Beth: I enjoyed Stuart Lawson’s breakout session on ‘Open Scholarly Communications Data’, and the interesting discussions that took place following his presentation. I appreciated the combination of ‘hard facts’ and expertise with thoughtful analysis, and the way that this highlighted some key questions about different underlying interests that exist, and the different social, economic and political issues with which these intersect. Another breakout that really made an impact was the ‘Meet the New Professionals’ session. Not only was it fascinating to hear how other people have progressed in the early stage of their careers, but it also led to some very interesting conversations about the challenges and shortcomings in some librarianship education, and made me think about what I want to focus on getting out of my current course.
Jennifer: My first breakout session was ‘figshare in the wild – university case studies’. I had heard good things about figshare but wasn’t really sure what it does or how it would fit in where I work, so this session was really useful. Hearing Jez Cope from the University of Sheffield and David Clay from the University of Salford talk about their experiences of using figshare and their journey towards a working research data management policy was enlightening. This is something I am actively involved in and I was pleased that my first session was something I could take back to share with my colleagues and use in a practical way.
Ruth: The final breakout of day two was on the psychogeography of libraries – another topic that I had never previously considered. This session was fantastic! Dave Parkes offered so many ideas for helping students to familiarize themselves with the library space. Many of these ideas can easily be transferred to the context of library induction sessions and may help to make these more dynamic, for example asking students to explore the building and create an A–Z of things that they find, or encourage them to take and share photos of the spaces using social media tools.
Jennifer: In the ‘What do all these services do anyway? – An introduction to the unseen infrastructure of scholarly communications’ breakout session, a question was asked about what we will call these new librarians who have to use new tools such as DataCite, ORCID and Crossref and how we can persuade our managers to recruit. This came as a bit of a surprise to me, as this is my job already! Up until this point, I had been too nervous to ask or answer a question so I don’t know what came over me, but I ended up being invited onto the main stage to share my experiences. I spoke (well, rambled) about how librarians act as an intermediary between tools and the academic staff who need to use them, as translators and advocates and trouble-shooters; nothing new in theory, it is only the tools that are changing. It was so daunting to speak into the main microphone in the huge auditorium but I’m glad that I did – at the very least I have a great anecdote to share.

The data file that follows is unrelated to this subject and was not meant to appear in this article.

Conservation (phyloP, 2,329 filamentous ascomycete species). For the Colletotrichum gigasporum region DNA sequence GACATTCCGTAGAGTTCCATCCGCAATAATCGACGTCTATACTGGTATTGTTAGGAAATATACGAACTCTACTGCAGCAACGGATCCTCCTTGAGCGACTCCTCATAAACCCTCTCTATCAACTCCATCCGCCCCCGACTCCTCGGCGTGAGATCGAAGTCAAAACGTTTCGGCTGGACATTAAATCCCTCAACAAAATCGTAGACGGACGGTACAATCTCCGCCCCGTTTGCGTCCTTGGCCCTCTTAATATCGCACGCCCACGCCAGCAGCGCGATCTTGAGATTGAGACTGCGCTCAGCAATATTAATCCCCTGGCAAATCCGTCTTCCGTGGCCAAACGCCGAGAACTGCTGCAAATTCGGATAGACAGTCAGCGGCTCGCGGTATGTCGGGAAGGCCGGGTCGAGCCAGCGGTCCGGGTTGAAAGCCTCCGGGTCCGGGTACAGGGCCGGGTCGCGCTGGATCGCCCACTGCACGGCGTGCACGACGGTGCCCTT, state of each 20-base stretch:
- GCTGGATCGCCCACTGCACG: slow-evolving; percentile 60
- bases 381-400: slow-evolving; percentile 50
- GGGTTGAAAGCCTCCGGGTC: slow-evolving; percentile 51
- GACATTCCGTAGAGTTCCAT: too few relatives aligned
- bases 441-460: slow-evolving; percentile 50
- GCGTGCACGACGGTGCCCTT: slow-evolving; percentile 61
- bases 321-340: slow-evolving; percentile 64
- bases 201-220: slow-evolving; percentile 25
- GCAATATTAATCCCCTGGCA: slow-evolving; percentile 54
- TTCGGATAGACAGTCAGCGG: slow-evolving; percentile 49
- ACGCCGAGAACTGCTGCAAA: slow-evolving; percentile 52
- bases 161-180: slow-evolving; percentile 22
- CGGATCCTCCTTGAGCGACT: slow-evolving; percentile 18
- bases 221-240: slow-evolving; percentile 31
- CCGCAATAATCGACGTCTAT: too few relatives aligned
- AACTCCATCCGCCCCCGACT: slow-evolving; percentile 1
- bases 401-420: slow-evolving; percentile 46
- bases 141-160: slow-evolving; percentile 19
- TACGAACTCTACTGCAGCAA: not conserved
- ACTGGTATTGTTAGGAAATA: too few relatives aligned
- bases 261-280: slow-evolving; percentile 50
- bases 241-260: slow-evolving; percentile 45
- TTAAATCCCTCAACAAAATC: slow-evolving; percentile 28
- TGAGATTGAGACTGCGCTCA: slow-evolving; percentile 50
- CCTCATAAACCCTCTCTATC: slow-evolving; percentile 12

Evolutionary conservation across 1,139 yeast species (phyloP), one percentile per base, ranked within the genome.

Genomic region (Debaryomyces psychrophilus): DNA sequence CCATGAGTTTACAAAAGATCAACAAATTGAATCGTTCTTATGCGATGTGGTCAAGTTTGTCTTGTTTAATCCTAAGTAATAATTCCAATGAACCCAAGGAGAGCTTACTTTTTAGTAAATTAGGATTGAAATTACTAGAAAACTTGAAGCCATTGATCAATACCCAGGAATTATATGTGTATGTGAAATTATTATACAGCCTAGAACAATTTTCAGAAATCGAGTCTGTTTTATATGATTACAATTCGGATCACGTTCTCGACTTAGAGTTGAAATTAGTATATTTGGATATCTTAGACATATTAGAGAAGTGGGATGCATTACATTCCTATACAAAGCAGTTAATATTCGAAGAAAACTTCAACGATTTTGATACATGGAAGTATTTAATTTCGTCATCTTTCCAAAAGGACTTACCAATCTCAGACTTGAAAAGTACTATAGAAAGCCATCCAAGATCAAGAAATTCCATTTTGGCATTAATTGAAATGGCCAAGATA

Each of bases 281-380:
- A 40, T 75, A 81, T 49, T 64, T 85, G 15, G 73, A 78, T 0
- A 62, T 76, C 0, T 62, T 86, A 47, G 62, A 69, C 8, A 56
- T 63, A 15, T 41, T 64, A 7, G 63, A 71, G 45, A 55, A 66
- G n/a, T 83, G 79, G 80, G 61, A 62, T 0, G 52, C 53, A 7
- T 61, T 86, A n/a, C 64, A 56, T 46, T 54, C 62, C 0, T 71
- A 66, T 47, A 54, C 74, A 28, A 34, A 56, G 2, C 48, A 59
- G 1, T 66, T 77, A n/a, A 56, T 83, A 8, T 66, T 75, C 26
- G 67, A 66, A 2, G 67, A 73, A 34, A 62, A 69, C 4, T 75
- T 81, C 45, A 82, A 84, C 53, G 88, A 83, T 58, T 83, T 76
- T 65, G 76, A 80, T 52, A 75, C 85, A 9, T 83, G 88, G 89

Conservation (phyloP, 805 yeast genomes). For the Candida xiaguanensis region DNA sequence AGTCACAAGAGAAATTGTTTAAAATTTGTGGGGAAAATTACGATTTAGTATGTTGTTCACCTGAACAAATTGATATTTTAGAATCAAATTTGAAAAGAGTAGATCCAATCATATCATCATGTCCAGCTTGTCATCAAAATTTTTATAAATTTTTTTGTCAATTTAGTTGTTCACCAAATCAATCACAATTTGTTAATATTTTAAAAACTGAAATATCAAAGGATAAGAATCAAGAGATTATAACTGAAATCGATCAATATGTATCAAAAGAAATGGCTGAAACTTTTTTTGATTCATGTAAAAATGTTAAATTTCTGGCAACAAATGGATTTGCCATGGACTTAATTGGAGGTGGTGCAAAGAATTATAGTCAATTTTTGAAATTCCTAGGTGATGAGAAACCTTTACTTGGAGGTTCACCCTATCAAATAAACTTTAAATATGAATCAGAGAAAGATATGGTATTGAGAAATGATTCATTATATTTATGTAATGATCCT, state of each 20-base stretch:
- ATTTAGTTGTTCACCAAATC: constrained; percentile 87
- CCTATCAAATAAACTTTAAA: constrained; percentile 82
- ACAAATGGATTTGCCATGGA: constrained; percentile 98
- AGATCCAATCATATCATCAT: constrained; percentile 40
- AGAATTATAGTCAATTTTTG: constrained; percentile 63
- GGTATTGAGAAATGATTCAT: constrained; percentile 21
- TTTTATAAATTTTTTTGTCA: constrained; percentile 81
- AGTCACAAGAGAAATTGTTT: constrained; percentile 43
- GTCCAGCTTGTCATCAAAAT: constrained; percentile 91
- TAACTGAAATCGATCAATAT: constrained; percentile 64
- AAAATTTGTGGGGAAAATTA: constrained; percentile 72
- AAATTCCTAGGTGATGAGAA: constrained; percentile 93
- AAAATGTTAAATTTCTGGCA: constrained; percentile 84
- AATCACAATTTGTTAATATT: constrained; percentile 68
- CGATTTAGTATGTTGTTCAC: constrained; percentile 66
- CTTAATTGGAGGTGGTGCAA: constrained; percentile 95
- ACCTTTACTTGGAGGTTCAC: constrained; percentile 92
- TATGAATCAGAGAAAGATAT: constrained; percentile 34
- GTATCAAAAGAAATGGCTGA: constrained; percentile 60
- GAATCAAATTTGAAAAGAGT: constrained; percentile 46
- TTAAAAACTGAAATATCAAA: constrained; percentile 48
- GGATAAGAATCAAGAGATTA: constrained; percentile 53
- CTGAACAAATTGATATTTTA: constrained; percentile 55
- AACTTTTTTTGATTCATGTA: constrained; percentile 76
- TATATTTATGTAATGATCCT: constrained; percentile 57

The conference dinner
Jennifer: I let my hair down at the spectacular conference dinner that evening; it was such a sight to see dodgems and fun-fair swings inside, populated by librarians and publishers alike – all with Prosecco in hand! My highlights include the delicious circus-themed dessert, with candyfloss and mini toffee apples, dancing the night away with my fellow student and ECP winners (especially when we got a bit of Michael Jackson..!) and meeting some new faces that I had been speaking to on Twitter throughout the conference.
Ruth: The conference dinner really was incredible and really surpassed all expectations. The dining room was beautifully decorated, and the circus-themed acts were brilliant! The various rides and activities – dodgems, death-defying swings and hook-a-duck, not to mention a very enthusiastic disco – presented a great opportunity to mingle and chat to people and, most importantly, to relax and have fun after two rather intense days.
Welcome to the Dream Circus
The final day
Beth:Cameron Neylon’s closing plenary was (despite my post-conference-dinner headache and fuzziness…) one of the highlights of the conference for me. He incisively identified and questioned underlying issues of different interests and motivations, and the complications that have arisen as a result of this. His explicit acknowledgment of the political dimensions of scholarly communications resonated with my own interests and it will help to inform the direction of future research that I would like to pursue. I particularly appreciated his framing of the controversial current issue of Sci-Hub as an important way to get a deeper understanding of people’s beliefs about the politics of academic publishing, and the dichotomies that can arise around this. He was amongst a number of presenters who used this issue to raise pertinent questions, which impressed me considerably given how much of a ‘taboo’ this subject generally is in library circles. These questions fascinate me, and I hope to have the chance to pursue them further in the future.
Amy: I think that my favourite line from Cameron’s talk was ‘if you want to find out someone’s true feelings on scholarly communication, ask them to speak about Sci-Hub’. Whilst that got a laugh from the audience it helped to emphasize that dramatic changes are happening in this area of scholarly communications.
The last word
Sam: Overall, the conference experience was fantastic from start to finish, and was made even more enjoyable and interesting by spending time with my fellow award-winners. I met a lot of lovely people from all around the world, heard speakers on a multitude of fascinating subjects, learned so much from the sheer variety of brilliant breakout sessions, and had a ball at all the social events.
How do you follow that?
By a return to the ever-popular HIC to celebrate
The 40th UKSG Annual Conference and Exhibition!
Main images by Stuart Lane Photography